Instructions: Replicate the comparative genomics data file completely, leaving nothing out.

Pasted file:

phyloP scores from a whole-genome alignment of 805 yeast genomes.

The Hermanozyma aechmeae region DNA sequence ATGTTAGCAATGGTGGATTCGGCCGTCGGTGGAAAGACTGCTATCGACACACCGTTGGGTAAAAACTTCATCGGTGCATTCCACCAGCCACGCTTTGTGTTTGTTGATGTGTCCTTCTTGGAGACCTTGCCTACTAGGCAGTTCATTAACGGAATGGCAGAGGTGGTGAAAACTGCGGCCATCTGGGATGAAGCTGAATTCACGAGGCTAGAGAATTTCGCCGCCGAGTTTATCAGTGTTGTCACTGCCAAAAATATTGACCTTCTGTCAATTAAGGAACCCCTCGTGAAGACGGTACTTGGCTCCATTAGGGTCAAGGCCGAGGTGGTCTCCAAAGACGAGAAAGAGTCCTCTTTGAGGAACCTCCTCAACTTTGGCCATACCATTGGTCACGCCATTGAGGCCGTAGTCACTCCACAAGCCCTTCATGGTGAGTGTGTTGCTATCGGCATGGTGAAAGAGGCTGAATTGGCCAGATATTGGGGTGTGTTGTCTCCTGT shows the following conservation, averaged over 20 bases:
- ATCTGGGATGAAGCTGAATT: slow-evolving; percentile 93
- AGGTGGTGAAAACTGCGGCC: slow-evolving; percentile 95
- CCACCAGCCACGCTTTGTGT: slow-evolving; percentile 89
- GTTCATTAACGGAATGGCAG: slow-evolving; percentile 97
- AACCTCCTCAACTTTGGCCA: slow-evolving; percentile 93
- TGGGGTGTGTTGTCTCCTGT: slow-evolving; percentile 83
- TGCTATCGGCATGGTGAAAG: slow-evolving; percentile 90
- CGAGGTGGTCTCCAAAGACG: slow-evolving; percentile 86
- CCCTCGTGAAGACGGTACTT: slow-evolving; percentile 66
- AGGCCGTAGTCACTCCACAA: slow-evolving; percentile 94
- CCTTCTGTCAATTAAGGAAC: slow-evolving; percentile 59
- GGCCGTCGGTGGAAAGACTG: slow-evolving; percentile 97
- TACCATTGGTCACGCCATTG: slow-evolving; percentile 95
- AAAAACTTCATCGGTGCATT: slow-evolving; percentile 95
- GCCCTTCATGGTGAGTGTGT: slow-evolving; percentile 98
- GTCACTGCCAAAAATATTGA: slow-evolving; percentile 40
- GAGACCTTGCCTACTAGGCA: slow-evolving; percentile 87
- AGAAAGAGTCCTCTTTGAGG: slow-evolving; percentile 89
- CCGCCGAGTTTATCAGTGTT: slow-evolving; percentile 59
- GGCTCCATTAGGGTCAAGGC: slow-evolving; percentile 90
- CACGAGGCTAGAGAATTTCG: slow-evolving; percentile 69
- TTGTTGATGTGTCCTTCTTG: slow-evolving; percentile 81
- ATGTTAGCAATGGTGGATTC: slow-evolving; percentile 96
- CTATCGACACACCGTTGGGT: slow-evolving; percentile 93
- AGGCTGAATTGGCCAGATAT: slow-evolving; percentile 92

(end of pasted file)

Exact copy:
phyloP scores from a whole-genome alignment of 805 yeast genomes.

The Hermanozyma aechmeae region DNA sequence ATGTTAGCAATGGTGGATTCGGCCGTCGGTGGAAAGACTGCTATCGACACACCGTTGGGTAAAAACTTCATCGGTGCATTCCACCAGCCACGCTTTGTGTTTGTTGATGTGTCCTTCTTGGAGACCTTGCCTACTAGGCAGTTCATTAACGGAATGGCAGAGGTGGTGAAAACTGCGGCCATCTGGGATGAAGCTGAATTCACGAGGCTAGAGAATTTCGCCGCCGAGTTTATCAGTGTTGTCACTGCCAAAAATATTGACCTTCTGTCAATTAAGGAACCCCTCGTGAAGACGGTACTTGGCTCCATTAGGGTCAAGGCCGAGGTGGTCTCCAAAGACGAGAAAGAGTCCTCTTTGAGGAACCTCCTCAACTTTGGCCATACCATTGGTCACGCCATTGAGGCCGTAGTCACTCCACAAGCCCTTCATGGTGAGTGTGTTGCTATCGGCATGGTGAAAGAGGCTGAATTGGCCAGATATTGGGGTGTGTTGTCTCCTGT shows the following conservation, averaged over 20 bases:
- ATCTGGGATGAAGCTGAATT: slow-evolving; percentile 93
- AGGTGGTGAAAACTGCGGCC: slow-evolving; percentile 95
- CCACCAGCCACGCTTTGTGT: slow-evolving; percentile 89
- GTTCATTAACGGAATGGCAG: slow-evolving; percentile 97
- AACCTCCTCAACTTTGGCCA: slow-evolving; percentile 93
- TGGGGTGTGTTGTCTCCTGT: slow-evolving; percentile 83
- TGCTATCGGCATGGTGAAAG: slow-evolving; percentile 90
- CGAGGTGGTCTCCAAAGACG: slow-evolving; percentile 86
- CCCTCGTGAAGACGGTACTT: slow-evolving; percentile 66
- AGGCCGTAGTCACTCCACAA: slow-evolving; percentile 94
- CCTTCTGTCAATTAAGGAAC: slow-evolving; percentile 59
- GGCCGTCGGTGGAAAGACTG: slow-evolving; percentile 97
- TACCATTGGTCACGCCATTG: slow-evolving; percentile 95
- AAAAACTTCATCGGTGCATT: slow-evolving; percentile 95
- GCCCTTCATGGTGAGTGTGT: slow-evolving; percentile 98
- GTCACTGCCAAAAATATTGA: slow-evolving; percentile 40
- GAGACCTTGCCTACTAGGCA: slow-evolving; percentile 87
- AGAAAGAGTCCTCTTTGAGG: slow-evolving; percentile 89
- CCGCCGAGTTTATCAGTGTT: slow-evolving; percentile 59
- GGCTCCATTAGGGTCAAGGC: slow-evolving; percentile 90
- CACGAGGCTAGAGAATTTCG: slow-evolving; percentile 69
- TTGTTGATGTGTCCTTCTTG: slow-evolving; percentile 81
- ATGTTAGCAATGGTGGATTC: slow-evolving; percentile 96
- CTATCGACACACCGTTGGGT: slow-evolving; percentile 93
- AGGCTGAATTGGCCAGATAT: slow-evolving; percentile 92